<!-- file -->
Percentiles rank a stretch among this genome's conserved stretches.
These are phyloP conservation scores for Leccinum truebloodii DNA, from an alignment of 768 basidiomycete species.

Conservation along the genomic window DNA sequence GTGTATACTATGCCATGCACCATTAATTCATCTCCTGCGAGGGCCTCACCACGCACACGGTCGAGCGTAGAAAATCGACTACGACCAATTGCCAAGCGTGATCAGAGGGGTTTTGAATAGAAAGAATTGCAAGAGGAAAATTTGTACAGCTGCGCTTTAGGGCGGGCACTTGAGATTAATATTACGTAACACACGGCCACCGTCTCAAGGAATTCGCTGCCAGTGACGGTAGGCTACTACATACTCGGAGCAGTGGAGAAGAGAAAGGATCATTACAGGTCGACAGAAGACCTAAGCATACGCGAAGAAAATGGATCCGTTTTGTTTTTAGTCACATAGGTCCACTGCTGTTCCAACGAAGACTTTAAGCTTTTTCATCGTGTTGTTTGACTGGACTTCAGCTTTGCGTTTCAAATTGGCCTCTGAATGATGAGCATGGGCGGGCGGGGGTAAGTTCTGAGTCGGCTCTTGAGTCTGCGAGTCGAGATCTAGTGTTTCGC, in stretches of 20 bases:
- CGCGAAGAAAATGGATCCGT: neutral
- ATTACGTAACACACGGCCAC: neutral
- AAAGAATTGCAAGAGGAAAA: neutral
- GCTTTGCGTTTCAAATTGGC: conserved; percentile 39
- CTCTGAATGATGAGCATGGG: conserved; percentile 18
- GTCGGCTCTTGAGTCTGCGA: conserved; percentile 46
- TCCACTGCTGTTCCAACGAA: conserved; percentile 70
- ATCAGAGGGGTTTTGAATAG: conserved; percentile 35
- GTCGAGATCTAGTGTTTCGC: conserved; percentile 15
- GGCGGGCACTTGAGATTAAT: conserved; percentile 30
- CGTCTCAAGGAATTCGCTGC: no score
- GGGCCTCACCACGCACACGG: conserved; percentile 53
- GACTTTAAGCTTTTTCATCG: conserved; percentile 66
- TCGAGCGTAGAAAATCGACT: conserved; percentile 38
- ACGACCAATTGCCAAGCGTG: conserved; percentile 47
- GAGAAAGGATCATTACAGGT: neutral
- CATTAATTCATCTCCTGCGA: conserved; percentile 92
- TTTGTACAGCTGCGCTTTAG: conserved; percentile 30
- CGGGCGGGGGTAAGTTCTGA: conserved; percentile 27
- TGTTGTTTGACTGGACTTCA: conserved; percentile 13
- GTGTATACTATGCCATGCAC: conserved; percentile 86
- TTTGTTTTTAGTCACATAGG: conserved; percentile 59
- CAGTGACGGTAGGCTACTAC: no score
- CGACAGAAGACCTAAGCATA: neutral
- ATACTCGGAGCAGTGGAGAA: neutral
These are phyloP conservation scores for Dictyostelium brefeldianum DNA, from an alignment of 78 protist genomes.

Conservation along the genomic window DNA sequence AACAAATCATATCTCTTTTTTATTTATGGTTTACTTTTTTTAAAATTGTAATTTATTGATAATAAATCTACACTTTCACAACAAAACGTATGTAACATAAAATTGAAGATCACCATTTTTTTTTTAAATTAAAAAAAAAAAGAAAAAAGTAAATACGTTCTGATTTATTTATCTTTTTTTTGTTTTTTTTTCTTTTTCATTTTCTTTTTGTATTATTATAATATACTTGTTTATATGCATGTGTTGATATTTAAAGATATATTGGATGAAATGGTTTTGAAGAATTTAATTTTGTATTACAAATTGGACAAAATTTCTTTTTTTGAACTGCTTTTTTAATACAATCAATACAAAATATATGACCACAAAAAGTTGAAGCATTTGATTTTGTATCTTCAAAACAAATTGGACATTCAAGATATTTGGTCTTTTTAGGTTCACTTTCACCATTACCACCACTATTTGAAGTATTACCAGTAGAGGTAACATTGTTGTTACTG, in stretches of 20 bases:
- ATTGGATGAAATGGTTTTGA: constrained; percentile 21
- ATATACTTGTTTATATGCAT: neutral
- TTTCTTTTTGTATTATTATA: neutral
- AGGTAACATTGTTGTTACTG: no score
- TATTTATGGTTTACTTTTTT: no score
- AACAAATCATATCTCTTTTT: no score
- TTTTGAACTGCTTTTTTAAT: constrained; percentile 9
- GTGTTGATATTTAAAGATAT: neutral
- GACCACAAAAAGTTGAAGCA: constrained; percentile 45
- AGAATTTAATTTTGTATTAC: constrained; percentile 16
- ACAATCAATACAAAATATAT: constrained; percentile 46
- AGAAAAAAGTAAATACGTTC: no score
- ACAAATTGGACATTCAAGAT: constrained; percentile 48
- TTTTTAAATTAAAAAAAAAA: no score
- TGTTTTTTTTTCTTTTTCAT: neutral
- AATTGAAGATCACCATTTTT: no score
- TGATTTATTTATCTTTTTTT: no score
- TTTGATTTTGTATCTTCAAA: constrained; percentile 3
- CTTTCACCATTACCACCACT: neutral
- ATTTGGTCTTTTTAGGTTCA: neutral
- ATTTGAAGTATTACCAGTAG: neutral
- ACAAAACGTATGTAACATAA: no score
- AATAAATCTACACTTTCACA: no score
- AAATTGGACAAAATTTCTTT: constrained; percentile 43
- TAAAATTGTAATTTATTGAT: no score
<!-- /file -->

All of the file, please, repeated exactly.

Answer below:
Percentiles rank a stretch among this genome's conserved stretches.
These are phyloP conservation scores for Leccinum truebloodii DNA, from an alignment of 768 basidiomycete species.

Conservation along the genomic window DNA sequence GTGTATACTATGCCATGCACCATTAATTCATCTCCTGCGAGGGCCTCACCACGCACACGGTCGAGCGTAGAAAATCGACTACGACCAATTGCCAAGCGTGATCAGAGGGGTTTTGAATAGAAAGAATTGCAAGAGGAAAATTTGTACAGCTGCGCTTTAGGGCGGGCACTTGAGATTAATATTACGTAACACACGGCCACCGTCTCAAGGAATTCGCTGCCAGTGACGGTAGGCTACTACATACTCGGAGCAGTGGAGAAGAGAAAGGATCATTACAGGTCGACAGAAGACCTAAGCATACGCGAAGAAAATGGATCCGTTTTGTTTTTAGTCACATAGGTCCACTGCTGTTCCAACGAAGACTTTAAGCTTTTTCATCGTGTTGTTTGACTGGACTTCAGCTTTGCGTTTCAAATTGGCCTCTGAATGATGAGCATGGGCGGGCGGGGGTAAGTTCTGAGTCGGCTCTTGAGTCTGCGAGTCGAGATCTAGTGTTTCGC, in stretches of 20 bases:
- CGCGAAGAAAATGGATCCGT: neutral
- ATTACGTAACACACGGCCAC: neutral
- AAAGAATTGCAAGAGGAAAA: neutral
- GCTTTGCGTTTCAAATTGGC: conserved; percentile 39
- CTCTGAATGATGAGCATGGG: conserved; percentile 18
- GTCGGCTCTTGAGTCTGCGA: conserved; percentile 46
- TCCACTGCTGTTCCAACGAA: conserved; percentile 70
- ATCAGAGGGGTTTTGAATAG: conserved; percentile 35
- GTCGAGATCTAGTGTTTCGC: conserved; percentile 15
- GGCGGGCACTTGAGATTAAT: conserved; percentile 30
- CGTCTCAAGGAATTCGCTGC: no score
- GGGCCTCACCACGCACACGG: conserved; percentile 53
- GACTTTAAGCTTTTTCATCG: conserved; percentile 66
- TCGAGCGTAGAAAATCGACT: conserved; percentile 38
- ACGACCAATTGCCAAGCGTG: conserved; percentile 47
- GAGAAAGGATCATTACAGGT: neutral
- CATTAATTCATCTCCTGCGA: conserved; percentile 92
- TTTGTACAGCTGCGCTTTAG: conserved; percentile 30
- CGGGCGGGGGTAAGTTCTGA: conserved; percentile 27
- TGTTGTTTGACTGGACTTCA: conserved; percentile 13
- GTGTATACTATGCCATGCAC: conserved; percentile 86
- TTTGTTTTTAGTCACATAGG: conserved; percentile 59
- CAGTGACGGTAGGCTACTAC: no score
- CGACAGAAGACCTAAGCATA: neutral
- ATACTCGGAGCAGTGGAGAA: neutral
These are phyloP conservation scores for Dictyostelium brefeldianum DNA, from an alignment of 78 protist genomes.

Conservation along the genomic window DNA sequence AACAAATCATATCTCTTTTTTATTTATGGTTTACTTTTTTTAAAATTGTAATTTATTGATAATAAATCTACACTTTCACAACAAAACGTATGTAACATAAAATTGAAGATCACCATTTTTTTTTTAAATTAAAAAAAAAAAGAAAAAAGTAAATACGTTCTGATTTATTTATCTTTTTTTTGTTTTTTTTTCTTTTTCATTTTCTTTTTGTATTATTATAATATACTTGTTTATATGCATGTGTTGATATTTAAAGATATATTGGATGAAATGGTTTTGAAGAATTTAATTTTGTATTACAAATTGGACAAAATTTCTTTTTTTGAACTGCTTTTTTAATACAATCAATACAAAATATATGACCACAAAAAGTTGAAGCATTTGATTTTGTATCTTCAAAACAAATTGGACATTCAAGATATTTGGTCTTTTTAGGTTCACTTTCACCATTACCACCACTATTTGAAGTATTACCAGTAGAGGTAACATTGTTGTTACTG, in stretches of 20 bases:
- ATTGGATGAAATGGTTTTGA: constrained; percentile 21
- ATATACTTGTTTATATGCAT: neutral
- TTTCTTTTTGTATTATTATA: neutral
- AGGTAACATTGTTGTTACTG: no score
- TATTTATGGTTTACTTTTTT: no score
- AACAAATCATATCTCTTTTT: no score
- TTTTGAACTGCTTTTTTAAT: constrained; percentile 9
- GTGTTGATATTTAAAGATAT: neutral
- GACCACAAAAAGTTGAAGCA: constrained; percentile 45
- AGAATTTAATTTTGTATTAC: constrained; percentile 16
- ACAATCAATACAAAATATAT: constrained; percentile 46
- AGAAAAAAGTAAATACGTTC: no score
- ACAAATTGGACATTCAAGAT: constrained; percentile 48
- TTTTTAAATTAAAAAAAAAA: no score
- TGTTTTTTTTTCTTTTTCAT: neutral
- AATTGAAGATCACCATTTTT: no score
- TGATTTATTTATCTTTTTTT: no score
- TTTGATTTTGTATCTTCAAA: constrained; percentile 3
- CTTTCACCATTACCACCACT: neutral
- ATTTGGTCTTTTTAGGTTCA: neutral
- ATTTGAAGTATTACCAGTAG: neutral
- ACAAAACGTATGTAACATAA: no score
- AATAAATCTACACTTTCACA: no score
- AAATTGGACAAAATTTCTTT: constrained; percentile 43
- TAAAATTGTAATTTATTGAT: no score